In the presentation, I clarify the mystical SharePoint Governance buzzwords that have been adding confusion for many. I also outline the best practices model and approach for implementing SharePoint throughout an organization. In fact, it’s the model we use here at Sophicity. As they say, we eat our own dog food.

Check out the presentation slides and ping me if you have any feedback.

Also, if you want to learn more about our lessons learned for using SharePoint to increase productivity while decreasing cost please checkout our Spring 2009 SMC presentation Putting the Share in SharePoint.

Friday, October 16, 2009
Jeramie Mercker, Director of Technology
More troubling news out of the State of Virginia. Yesterday the State sent out notification letters that it had misplaced files containing the personal information of over 100,000 former adult education students. The culprit? An employee stored the data on an unencrypted thumb drive and then promptly misplaced the drive. The State says there’s no indication that the data has been accessed, but if its on a thumb drive, how are they sure? This is once again an illustration that simple having back-up tapes and a good firewall does not a data security policy make. A good policy will account for as much “human error” as possible (it can never be fully eliminated, humans being human and all) by implementing polices around mandatory encryption, disallowing the use of thumb drives, and any other number of things. If you’re building a data security policy, make sure that it is robust, and most importantly, enforceable.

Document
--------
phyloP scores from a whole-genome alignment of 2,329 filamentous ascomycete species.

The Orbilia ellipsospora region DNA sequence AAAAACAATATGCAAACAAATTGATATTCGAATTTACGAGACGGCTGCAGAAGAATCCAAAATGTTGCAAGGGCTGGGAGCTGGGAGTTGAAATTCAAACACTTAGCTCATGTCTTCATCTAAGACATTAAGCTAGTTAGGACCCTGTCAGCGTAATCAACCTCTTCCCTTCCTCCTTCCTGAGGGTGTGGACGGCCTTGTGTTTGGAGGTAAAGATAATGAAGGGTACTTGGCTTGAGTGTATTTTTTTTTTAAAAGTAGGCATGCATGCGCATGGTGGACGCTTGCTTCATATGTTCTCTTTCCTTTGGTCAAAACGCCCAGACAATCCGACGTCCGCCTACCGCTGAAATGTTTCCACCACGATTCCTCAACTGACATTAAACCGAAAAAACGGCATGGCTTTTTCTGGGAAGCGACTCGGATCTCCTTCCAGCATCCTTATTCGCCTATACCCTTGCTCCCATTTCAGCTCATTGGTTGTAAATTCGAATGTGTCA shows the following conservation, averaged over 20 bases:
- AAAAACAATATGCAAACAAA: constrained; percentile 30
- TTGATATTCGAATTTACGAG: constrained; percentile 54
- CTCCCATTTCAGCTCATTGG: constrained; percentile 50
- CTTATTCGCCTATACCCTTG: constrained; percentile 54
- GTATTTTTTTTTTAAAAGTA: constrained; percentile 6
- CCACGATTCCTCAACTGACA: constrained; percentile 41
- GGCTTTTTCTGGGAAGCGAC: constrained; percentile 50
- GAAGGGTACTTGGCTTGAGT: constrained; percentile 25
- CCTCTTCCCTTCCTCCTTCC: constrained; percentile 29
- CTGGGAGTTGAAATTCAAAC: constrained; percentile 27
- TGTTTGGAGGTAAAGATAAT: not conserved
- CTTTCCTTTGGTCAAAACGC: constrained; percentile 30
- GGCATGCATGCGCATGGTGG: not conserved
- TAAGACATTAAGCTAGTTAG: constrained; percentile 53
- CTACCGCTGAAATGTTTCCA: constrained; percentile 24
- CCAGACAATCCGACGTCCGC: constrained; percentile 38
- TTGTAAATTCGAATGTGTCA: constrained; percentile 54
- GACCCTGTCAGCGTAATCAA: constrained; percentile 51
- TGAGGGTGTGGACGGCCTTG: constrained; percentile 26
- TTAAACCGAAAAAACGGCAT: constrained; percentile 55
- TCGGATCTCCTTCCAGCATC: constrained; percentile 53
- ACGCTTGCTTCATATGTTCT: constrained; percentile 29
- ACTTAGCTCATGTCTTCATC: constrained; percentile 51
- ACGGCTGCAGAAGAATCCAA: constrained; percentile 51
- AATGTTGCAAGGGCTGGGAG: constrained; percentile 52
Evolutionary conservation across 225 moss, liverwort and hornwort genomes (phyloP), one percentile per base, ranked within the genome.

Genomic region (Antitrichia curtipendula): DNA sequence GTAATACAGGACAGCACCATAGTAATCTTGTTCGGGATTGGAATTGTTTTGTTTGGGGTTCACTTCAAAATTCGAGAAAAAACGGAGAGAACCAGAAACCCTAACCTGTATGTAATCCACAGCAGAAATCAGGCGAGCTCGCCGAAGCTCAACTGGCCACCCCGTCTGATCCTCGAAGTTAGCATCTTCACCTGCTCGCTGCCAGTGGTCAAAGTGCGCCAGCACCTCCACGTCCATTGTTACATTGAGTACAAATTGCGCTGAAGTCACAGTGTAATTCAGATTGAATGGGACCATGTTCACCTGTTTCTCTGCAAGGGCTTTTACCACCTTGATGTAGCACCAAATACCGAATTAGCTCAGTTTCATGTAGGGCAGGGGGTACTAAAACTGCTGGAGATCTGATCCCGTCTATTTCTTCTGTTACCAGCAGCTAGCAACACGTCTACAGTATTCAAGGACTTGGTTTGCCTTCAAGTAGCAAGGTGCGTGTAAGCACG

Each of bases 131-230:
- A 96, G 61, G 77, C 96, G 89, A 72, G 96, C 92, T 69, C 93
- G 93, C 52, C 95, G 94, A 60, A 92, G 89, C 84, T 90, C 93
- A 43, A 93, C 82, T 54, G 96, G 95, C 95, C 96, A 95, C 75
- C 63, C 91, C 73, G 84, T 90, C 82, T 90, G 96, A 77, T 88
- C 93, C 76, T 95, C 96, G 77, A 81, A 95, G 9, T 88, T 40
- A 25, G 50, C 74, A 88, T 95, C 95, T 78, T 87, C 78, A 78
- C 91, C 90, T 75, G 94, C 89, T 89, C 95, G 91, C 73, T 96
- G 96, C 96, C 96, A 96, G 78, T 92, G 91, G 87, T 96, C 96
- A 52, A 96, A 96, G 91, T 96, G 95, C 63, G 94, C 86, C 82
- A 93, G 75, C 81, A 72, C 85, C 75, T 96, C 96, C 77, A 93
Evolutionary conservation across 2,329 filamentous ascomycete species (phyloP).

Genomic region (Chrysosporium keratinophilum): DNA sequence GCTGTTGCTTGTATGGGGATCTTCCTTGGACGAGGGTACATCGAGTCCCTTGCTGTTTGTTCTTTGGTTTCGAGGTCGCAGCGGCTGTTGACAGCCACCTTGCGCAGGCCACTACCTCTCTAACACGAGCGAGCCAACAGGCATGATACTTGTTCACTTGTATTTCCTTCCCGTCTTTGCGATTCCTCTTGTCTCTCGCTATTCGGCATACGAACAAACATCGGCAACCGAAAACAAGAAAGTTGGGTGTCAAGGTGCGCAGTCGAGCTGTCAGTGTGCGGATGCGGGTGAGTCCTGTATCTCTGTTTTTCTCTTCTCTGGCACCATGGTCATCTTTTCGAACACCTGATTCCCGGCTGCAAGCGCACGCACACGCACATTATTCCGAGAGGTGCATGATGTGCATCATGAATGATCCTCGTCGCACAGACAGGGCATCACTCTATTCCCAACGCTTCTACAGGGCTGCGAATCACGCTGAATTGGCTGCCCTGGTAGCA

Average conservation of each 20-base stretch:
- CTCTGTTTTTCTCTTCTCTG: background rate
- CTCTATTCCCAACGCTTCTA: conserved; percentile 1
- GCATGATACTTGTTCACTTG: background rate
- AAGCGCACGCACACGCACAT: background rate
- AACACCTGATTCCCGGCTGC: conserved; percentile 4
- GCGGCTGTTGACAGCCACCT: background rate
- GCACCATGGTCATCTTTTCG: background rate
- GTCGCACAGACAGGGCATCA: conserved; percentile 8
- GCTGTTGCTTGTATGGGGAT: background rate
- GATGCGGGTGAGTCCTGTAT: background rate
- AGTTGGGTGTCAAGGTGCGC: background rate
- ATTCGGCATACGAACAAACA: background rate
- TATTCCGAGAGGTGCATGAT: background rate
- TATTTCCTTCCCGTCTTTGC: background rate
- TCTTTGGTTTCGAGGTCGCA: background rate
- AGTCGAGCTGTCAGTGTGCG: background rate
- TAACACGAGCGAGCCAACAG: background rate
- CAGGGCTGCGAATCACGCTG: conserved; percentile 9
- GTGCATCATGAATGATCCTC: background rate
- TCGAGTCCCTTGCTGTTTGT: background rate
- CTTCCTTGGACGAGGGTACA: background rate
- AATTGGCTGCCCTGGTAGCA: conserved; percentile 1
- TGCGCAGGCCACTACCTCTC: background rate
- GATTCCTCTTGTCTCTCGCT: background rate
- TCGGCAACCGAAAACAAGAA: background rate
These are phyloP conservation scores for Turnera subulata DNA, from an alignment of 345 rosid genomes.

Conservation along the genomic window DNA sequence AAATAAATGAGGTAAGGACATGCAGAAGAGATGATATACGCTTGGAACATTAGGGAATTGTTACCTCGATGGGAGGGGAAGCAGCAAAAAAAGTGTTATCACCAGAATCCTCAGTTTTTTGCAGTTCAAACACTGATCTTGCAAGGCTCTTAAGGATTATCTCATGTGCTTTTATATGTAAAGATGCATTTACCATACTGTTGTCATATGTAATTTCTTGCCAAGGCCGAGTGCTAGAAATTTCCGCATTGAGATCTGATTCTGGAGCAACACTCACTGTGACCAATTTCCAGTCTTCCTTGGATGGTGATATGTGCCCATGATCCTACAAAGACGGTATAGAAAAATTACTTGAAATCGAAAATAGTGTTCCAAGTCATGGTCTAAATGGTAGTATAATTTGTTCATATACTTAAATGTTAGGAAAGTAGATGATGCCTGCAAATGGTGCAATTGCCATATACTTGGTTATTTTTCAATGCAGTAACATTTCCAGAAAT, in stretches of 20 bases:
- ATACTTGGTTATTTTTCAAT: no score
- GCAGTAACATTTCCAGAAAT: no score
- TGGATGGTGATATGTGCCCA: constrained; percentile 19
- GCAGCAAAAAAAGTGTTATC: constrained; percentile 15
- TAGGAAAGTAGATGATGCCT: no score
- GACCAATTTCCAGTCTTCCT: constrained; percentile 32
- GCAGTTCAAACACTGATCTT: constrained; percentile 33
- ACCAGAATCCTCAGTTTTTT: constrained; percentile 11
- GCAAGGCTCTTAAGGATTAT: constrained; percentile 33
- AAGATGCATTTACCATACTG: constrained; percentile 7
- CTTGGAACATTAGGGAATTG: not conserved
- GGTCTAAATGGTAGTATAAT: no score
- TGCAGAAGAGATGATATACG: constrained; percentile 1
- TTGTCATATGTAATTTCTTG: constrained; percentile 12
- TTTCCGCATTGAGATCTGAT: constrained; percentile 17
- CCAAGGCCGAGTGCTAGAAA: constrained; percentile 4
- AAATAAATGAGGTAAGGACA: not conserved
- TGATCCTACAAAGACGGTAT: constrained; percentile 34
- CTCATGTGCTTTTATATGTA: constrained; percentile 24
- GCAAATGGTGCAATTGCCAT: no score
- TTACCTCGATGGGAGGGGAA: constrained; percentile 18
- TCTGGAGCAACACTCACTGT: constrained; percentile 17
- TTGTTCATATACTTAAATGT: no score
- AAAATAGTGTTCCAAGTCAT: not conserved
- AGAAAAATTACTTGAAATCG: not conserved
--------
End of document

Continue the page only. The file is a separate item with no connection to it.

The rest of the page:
Tuesday, October 13, 2009
Dave Mims, President
We spend of lot of time on this blog discussing how governments are going digital to help add efficiency to their operations. With shrinking budgets and labor shortages, many cities have no other choice but to take a serious look at updating their IT infrastructure. Sure, it might cost more upfront, but the savings can be drastic and the "if it ain't broke don't fix it" mentality is no longer enough to justify sticking with the status quo. Take this example from the NY Times about how cities and counties around the country are going digital.